Tuesday was a very busy day. In the morning I continued our training session with the Mulitmedia Unit staff with the topic of Preserving Audio-visual Material. This included topics such as: "Moving Film," "Sound Recordings," "Photographs," and "Magnetic Tapes." We concluded the session with a discussion on Disaster Management focusing on disaster recovery of Audio-visual material. We also talked about the Disaster Pack and what contents the pack should contain. ICAS donated a "Disaster Wheel" to keep onsite in the Multimedia Unit to help with the planning and recovery of their collections in the event of a disaster. Shortly after our discussion we all visited the Multimedia Archives, and looked over the different types of records that are housed in the small room. We spent a long time in this room, as the photograph collection truly fascinated everyone!

The Multimedia Archives.
The Multimedia Archives.

In the afternoon I met with a few of the staff from USP Library. They gave me an interesting update on their digitization projects that they are currently undertaking, or hope to start when the necessary clearance and funding is procured. Then, later in the evening I gave the presentation, Preserving and Digitizing Photograph Collections to the Fiji Library Association. It was held in a one of the meeting rooms of the library. About eighteen people attended the presentation, and afterwards, we had a good discussion regarding the safekeeping of photographs.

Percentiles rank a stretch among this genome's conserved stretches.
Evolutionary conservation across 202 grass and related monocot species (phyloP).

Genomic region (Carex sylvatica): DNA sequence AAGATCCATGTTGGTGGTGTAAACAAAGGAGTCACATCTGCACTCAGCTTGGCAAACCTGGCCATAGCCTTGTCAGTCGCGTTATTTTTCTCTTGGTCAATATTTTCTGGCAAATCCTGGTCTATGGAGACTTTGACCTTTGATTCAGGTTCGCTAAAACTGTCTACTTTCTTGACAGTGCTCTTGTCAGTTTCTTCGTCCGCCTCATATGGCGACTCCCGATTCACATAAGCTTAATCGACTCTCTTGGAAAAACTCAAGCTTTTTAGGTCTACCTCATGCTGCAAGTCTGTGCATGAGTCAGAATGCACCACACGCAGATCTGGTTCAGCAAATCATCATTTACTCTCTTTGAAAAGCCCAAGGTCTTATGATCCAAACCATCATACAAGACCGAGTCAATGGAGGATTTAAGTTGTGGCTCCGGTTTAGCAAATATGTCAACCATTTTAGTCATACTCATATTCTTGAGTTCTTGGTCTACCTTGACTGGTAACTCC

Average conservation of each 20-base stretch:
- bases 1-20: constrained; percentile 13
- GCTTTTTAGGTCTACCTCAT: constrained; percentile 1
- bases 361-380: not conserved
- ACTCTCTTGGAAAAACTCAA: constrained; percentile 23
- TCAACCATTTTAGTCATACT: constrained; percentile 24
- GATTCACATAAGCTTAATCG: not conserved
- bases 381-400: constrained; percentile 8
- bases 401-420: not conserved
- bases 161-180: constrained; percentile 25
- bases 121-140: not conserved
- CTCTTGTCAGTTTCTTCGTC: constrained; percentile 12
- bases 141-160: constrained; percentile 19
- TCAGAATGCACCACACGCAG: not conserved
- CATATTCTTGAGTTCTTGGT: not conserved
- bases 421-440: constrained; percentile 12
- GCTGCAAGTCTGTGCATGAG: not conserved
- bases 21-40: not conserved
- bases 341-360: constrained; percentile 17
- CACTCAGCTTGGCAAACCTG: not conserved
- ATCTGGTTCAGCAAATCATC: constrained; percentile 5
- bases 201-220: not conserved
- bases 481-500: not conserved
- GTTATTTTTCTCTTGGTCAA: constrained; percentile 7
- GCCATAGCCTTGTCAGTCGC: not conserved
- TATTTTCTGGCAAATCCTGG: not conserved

The presentation for the Fiji Library Association.
The presentation for the Fiji Library Association.

Wednesday morning I went back to the USP Library and engaged in a Round-Table discussion with appropriate staff. The topics we covered were: “Processing a Collection,” “Planning Digital Projects,” and “Disaster Management.” ICAS donated a Disaster Wheel to the Library as well. I then took a tour of the library with special visits to the Special Collections, as well as the Mircrofilm Digitization Room. I also visited the Oceania Sport Information Center that is a very unique, special collection of its own. Its mission is to collect, manage and disseminate information in the fields of sport and physical education for the Pacific region- a very rare collection, indeed.

After the Round-Table talk with the USP Library staff, Javed Yusuf and I paid a visit to the Fiji National Museum. Here, we met with William Copeland and Sela Rayawa who showed us the museum’s archives, as well as the photographic digitization project that they are currently working on. They then gave us a tour of the museum just before it closed!